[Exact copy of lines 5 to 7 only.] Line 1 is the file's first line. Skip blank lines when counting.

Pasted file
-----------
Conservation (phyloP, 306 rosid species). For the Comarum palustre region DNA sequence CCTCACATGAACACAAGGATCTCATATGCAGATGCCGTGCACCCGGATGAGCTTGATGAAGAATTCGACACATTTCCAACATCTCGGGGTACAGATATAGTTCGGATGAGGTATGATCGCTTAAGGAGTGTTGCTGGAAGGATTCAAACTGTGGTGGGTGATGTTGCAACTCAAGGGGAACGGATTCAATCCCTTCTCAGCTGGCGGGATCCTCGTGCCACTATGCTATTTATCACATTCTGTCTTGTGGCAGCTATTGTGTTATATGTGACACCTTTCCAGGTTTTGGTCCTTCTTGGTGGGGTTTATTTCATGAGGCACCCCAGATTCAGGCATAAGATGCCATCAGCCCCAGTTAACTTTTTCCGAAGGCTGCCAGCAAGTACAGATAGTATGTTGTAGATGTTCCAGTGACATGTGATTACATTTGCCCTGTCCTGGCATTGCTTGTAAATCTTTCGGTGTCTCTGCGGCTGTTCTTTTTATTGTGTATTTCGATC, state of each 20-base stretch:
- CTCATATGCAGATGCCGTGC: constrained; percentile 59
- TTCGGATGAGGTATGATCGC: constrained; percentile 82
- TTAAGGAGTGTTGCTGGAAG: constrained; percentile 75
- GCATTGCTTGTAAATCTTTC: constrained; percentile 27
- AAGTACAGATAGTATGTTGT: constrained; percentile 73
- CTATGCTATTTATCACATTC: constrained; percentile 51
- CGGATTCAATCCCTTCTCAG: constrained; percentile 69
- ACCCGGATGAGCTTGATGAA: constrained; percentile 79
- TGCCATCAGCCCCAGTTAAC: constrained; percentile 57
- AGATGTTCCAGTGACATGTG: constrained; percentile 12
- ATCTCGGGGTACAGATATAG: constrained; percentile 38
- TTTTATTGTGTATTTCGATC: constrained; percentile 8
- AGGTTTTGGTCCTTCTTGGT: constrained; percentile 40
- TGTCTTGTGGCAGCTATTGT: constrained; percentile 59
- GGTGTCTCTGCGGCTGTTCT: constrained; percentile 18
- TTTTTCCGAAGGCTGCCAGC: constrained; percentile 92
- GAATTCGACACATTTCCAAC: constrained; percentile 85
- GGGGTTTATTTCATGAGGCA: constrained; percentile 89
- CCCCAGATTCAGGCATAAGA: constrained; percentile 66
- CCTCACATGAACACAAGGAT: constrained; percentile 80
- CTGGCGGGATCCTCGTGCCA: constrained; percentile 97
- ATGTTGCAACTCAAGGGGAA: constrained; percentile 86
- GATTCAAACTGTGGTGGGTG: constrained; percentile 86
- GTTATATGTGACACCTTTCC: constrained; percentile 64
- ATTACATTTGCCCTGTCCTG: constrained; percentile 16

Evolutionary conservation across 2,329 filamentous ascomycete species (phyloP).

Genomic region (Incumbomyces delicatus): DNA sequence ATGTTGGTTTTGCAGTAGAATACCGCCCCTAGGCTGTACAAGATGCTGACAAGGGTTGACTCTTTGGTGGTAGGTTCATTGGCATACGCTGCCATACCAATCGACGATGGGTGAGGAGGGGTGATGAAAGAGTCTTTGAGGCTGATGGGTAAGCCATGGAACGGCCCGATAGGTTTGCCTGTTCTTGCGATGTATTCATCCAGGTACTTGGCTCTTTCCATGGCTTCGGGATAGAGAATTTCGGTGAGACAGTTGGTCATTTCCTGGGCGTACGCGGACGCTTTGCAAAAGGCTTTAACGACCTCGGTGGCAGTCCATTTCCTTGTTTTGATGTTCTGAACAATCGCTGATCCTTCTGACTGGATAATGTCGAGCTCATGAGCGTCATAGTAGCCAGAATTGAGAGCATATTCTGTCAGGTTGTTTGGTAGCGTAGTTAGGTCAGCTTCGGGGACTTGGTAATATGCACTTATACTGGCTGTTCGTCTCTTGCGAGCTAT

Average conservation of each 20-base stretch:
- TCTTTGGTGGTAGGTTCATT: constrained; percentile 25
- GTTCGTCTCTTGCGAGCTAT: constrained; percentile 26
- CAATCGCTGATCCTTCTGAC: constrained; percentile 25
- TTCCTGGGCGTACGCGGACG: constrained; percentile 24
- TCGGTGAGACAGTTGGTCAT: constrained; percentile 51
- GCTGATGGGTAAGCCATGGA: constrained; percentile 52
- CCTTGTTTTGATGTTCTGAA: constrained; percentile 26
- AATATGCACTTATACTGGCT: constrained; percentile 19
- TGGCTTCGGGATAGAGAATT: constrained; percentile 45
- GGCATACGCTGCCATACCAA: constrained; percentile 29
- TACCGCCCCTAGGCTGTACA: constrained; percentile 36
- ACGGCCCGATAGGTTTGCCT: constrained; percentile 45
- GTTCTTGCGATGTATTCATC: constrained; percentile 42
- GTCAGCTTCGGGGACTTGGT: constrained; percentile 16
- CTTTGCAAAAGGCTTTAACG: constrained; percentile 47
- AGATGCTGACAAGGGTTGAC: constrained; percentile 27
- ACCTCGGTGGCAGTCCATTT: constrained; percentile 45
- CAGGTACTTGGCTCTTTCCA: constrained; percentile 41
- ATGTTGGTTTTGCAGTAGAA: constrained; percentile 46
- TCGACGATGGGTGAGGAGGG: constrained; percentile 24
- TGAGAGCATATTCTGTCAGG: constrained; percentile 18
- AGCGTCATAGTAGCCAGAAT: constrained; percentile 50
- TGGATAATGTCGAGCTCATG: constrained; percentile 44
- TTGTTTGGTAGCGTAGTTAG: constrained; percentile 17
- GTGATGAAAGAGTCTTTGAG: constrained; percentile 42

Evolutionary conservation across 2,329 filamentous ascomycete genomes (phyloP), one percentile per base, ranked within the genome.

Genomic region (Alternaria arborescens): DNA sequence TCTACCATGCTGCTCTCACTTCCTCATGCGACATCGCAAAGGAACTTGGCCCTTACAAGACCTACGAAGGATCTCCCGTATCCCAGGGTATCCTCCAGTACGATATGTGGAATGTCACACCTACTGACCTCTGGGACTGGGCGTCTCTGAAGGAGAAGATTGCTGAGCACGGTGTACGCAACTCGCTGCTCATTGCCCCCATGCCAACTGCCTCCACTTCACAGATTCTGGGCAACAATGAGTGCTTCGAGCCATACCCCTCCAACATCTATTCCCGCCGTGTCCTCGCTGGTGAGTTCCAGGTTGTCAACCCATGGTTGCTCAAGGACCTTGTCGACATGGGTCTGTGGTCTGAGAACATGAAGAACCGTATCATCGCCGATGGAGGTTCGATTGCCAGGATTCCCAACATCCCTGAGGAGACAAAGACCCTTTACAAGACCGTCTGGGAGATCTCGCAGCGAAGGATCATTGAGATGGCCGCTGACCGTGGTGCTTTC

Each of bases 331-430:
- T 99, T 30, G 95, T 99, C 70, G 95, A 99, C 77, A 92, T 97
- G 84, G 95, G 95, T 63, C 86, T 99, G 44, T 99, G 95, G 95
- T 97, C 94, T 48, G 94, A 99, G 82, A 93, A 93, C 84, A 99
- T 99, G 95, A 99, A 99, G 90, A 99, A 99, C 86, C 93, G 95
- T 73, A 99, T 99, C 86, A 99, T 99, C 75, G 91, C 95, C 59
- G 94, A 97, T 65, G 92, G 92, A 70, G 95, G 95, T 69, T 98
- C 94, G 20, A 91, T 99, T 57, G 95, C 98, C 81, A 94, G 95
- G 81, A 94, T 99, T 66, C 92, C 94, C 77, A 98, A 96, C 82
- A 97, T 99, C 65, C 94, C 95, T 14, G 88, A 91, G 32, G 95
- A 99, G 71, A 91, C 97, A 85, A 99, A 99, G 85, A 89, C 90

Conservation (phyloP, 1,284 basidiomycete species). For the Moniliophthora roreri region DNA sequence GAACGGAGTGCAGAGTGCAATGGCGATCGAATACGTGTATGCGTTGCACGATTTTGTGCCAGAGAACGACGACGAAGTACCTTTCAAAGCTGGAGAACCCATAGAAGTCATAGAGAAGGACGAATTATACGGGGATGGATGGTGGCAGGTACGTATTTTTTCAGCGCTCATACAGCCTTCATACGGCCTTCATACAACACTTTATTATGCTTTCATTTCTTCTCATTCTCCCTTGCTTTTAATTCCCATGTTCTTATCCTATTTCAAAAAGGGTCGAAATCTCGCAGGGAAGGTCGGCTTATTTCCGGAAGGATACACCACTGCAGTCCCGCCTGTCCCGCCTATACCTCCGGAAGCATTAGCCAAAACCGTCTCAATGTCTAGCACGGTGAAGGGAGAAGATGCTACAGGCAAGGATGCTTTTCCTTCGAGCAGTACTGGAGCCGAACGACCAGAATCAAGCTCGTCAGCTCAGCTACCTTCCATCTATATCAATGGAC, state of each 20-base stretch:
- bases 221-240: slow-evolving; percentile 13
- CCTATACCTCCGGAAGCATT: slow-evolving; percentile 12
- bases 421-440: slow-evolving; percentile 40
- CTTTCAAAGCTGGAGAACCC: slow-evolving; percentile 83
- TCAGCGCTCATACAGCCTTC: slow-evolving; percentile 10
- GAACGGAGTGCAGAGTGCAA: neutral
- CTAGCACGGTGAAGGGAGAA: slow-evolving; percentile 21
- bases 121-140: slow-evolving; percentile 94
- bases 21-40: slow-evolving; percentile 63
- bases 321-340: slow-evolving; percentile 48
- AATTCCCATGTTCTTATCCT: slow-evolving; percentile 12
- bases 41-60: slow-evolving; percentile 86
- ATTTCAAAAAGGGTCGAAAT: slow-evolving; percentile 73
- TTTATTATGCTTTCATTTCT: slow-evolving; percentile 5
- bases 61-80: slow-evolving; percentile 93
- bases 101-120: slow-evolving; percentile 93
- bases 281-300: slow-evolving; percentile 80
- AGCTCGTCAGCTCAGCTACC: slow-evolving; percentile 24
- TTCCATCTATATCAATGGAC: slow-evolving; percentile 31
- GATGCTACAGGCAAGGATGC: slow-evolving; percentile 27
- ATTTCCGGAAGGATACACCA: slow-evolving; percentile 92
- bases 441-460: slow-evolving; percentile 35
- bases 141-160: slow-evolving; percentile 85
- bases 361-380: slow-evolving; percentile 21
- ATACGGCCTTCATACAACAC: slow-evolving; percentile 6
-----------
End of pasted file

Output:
- GCATTGCTTGTAAATCTTTC: constrained; percentile 27
- AAGTACAGATAGTATGTTGT: constrained; percentile 73
- CTATGCTATTTATCACATTC: constrained; percentile 51